Our final day at Oliktok Point was a fairly quiet one. As the forecast predicted, the winds kicked up to around 20 mph this morning, and didn’t get any better from there. Doug and I made an attempt to get a plane up this morning, but a combination of wind, visibility, and aircraft issues prevented us from flying. Therefore, we spent the rest of the morning getting stuff ready for the trip back, packing our stuff back at the camp, and doing some initial data analysis on the flights completed so far.
The last time we had a DataHawk campaign up here, I did a “by the numbers” summary at the end. I figured I’d do a quick comparison between this time around and the last. Below, I summarize this trip (last summer’s numbers are in parentheses):
- Number of days spent on site at Oliktok: 11 (13.5)
- Total number of flights: 41 (163)
- Total number of flight hours: 17.3 (23.2)
- Highest altitude flown: 450 m (850 m)
- Lowest altitude flown (not during take off/landing): 10 m (1 m)
- Number of aircraft lost: 0 (0)
- Number of times the ground station was started: 58 (348)
- Number of weather balloons launched by ERASMUS team members: 1 (2)
- Number of bears seen: 0** (2) ** But we did see some polar bear prints!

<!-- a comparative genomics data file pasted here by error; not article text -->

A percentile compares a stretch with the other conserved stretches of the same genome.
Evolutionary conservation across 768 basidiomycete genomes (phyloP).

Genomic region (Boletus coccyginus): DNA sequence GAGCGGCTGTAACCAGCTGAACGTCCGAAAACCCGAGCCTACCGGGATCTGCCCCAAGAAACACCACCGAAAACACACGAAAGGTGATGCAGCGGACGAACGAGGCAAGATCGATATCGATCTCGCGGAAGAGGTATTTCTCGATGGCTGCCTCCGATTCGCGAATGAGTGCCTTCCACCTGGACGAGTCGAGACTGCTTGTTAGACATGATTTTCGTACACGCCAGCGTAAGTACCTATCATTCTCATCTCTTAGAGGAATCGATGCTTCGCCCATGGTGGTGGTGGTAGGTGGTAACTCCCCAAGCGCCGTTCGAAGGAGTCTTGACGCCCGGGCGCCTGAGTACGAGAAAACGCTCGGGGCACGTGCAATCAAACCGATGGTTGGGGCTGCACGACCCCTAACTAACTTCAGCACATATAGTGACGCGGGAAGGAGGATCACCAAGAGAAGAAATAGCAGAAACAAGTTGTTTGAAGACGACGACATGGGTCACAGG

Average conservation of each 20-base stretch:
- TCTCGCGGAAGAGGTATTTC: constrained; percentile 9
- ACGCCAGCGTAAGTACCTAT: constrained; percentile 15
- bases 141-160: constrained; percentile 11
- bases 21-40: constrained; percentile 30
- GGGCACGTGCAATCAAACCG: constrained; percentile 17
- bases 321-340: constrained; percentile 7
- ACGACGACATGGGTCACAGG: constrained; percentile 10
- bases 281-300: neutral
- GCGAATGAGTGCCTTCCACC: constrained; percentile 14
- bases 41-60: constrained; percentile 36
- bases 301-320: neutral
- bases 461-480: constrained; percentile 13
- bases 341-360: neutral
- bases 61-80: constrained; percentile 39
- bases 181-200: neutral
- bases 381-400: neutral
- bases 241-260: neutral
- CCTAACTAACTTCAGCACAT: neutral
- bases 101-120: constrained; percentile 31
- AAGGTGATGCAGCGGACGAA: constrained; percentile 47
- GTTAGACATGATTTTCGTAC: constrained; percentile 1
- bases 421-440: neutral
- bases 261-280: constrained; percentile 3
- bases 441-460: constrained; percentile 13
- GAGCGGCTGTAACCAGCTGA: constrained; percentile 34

- Number of radars we would really have preferred not to have had to deal with: 2 (2)
A couple of things really stand out to me. First, we started the ground station about 1/6 as many times, which is the result of two main things: 1) Dale Lawrence and his team have made incredible progress in advancing the DataHawk system to be able to handle the interference resulting from the USAF radar up here. This means that we had longer flights and less troubleshooting. 2) We only had five good flight days, as compared to nearly 12 last time around, limiting our opportunities to fly. But, despite this second fact, we only had slightly fewer flight hours — again, a testament to the greatly improved performance of the aircraft in this environment! Our average flight time this time around was a little over 25 minutes, with several flights over 40 minutes. Last time, we only averaged around 9 minutes, due to the major interference issues we faced. A great improvement!
Together with the tethered balloon data and that collected by the AMF, I think we got a pretty nice dataset to analyze and study further. While the campaign is wrapping up, the hard work is just beginning. This includes making all of these measurements easily accessible — all of these measurements, along with many others, are stored at the DOE ARM program”s data archive so that anyone can use them. After that, we use these measurements to actually advance our understanding on clouds and atmospheric processes. This can take quite some time, but without the measurements none of it is possible. I’ll leave it with some final photos of Oliktok — it’s been a long but relatively successful trip!